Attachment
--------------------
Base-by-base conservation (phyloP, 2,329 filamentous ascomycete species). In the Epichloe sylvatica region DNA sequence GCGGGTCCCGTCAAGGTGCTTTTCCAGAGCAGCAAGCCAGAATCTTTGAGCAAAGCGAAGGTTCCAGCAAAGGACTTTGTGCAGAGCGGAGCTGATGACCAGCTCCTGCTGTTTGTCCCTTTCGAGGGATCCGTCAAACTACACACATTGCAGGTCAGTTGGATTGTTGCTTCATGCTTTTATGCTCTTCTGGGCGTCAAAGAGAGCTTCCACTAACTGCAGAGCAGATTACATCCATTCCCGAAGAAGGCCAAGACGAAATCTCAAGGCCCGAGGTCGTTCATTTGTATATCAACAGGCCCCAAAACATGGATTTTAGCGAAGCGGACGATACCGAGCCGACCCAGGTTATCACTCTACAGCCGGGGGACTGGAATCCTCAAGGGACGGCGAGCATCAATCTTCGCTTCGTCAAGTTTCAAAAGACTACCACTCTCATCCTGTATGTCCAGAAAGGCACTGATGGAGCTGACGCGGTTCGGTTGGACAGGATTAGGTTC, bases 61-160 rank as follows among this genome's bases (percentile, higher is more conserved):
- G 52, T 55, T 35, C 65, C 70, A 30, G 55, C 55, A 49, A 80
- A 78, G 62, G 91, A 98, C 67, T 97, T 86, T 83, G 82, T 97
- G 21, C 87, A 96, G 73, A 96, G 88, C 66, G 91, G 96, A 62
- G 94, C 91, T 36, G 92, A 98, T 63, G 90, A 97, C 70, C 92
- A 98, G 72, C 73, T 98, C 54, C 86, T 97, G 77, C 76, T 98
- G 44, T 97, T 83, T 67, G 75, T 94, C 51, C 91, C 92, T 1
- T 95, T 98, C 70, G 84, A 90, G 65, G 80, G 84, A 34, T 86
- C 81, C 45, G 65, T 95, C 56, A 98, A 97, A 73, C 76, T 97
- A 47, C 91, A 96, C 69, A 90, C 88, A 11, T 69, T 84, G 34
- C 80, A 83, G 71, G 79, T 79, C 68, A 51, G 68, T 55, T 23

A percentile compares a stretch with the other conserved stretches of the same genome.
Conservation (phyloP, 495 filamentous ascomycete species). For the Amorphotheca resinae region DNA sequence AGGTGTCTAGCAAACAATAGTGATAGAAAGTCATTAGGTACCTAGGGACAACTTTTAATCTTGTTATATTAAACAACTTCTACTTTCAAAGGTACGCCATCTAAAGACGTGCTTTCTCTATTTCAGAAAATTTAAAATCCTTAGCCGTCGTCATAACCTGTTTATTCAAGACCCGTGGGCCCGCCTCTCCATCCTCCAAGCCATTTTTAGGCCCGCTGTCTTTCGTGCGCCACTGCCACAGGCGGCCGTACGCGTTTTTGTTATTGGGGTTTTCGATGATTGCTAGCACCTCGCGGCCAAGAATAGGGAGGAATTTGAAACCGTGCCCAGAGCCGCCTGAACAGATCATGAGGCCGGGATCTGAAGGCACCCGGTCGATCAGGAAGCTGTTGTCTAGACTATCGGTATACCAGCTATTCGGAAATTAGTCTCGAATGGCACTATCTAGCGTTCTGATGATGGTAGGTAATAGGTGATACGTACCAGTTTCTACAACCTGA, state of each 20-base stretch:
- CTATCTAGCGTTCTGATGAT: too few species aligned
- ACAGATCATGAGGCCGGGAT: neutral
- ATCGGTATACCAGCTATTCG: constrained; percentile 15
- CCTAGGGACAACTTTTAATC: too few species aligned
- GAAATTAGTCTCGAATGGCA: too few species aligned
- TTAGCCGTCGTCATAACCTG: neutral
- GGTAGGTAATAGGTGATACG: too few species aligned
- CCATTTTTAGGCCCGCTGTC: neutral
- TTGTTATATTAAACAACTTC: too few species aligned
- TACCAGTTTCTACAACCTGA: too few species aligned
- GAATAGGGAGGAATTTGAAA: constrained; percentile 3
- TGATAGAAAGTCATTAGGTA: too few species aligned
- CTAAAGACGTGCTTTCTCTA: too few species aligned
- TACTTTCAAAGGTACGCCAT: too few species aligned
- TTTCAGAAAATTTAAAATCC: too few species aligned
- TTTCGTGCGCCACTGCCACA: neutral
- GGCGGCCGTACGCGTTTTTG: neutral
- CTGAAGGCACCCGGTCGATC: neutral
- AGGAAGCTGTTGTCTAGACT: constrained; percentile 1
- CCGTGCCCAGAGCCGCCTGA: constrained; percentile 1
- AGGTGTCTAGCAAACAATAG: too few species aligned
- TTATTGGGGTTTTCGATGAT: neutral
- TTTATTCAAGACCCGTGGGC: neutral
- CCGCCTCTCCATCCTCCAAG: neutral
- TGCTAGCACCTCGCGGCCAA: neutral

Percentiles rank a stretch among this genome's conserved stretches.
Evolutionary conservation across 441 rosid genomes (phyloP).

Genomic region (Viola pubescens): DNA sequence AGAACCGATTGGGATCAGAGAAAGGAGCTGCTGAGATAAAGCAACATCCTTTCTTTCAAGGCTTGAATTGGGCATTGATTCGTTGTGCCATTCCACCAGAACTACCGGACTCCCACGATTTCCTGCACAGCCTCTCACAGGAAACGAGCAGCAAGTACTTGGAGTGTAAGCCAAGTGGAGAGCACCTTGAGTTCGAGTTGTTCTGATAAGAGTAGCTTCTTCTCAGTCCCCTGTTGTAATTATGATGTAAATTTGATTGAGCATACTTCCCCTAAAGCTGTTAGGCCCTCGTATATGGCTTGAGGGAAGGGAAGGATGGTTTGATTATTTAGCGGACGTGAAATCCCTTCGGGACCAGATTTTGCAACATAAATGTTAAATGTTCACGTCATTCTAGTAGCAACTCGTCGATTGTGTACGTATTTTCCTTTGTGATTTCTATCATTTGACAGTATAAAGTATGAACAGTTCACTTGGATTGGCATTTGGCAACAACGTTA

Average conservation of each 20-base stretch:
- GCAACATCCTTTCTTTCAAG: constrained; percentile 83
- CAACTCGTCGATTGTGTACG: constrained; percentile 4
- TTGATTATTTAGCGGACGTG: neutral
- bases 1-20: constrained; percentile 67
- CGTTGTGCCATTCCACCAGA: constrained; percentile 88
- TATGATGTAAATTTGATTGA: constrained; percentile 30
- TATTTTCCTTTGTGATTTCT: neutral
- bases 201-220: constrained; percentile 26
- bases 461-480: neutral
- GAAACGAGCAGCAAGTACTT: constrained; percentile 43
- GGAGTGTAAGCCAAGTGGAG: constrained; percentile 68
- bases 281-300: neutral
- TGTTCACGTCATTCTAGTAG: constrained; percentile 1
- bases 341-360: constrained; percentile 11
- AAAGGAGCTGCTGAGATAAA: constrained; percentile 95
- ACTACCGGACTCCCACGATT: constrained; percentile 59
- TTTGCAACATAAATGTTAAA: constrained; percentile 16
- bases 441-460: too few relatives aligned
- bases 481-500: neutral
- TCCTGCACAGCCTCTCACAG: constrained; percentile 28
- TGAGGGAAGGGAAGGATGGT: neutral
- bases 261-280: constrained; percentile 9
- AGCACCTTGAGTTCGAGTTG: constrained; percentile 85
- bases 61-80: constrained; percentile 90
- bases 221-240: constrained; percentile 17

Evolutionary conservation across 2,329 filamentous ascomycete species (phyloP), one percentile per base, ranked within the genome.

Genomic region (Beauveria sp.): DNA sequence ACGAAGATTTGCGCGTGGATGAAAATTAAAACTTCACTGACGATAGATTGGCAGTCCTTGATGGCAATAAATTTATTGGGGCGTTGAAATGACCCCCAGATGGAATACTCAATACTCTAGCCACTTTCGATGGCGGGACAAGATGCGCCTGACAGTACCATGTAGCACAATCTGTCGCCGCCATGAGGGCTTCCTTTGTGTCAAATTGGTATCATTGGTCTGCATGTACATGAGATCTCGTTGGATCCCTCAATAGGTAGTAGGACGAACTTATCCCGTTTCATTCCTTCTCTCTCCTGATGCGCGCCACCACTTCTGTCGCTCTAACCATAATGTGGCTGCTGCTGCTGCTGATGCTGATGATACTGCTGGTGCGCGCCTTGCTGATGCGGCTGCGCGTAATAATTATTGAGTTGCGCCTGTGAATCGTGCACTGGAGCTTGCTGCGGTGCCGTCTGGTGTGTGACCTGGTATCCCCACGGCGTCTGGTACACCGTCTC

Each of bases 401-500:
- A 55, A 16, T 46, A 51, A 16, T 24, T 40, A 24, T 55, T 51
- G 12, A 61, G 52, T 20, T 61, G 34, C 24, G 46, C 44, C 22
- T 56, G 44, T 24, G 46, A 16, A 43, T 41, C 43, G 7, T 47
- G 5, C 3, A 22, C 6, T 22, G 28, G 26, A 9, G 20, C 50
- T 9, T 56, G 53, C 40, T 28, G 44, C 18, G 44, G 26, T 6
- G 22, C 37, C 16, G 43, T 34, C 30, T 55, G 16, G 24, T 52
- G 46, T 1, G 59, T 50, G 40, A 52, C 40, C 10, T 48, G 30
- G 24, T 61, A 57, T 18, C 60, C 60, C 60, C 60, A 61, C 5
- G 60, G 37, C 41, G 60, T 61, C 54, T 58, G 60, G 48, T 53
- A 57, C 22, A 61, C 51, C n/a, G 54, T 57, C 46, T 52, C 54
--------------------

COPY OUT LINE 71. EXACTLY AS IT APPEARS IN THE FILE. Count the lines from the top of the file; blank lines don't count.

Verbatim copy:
- A 55, A 16, T 46, A 51, A 16, T 24, T 40, A 24, T 55, T 51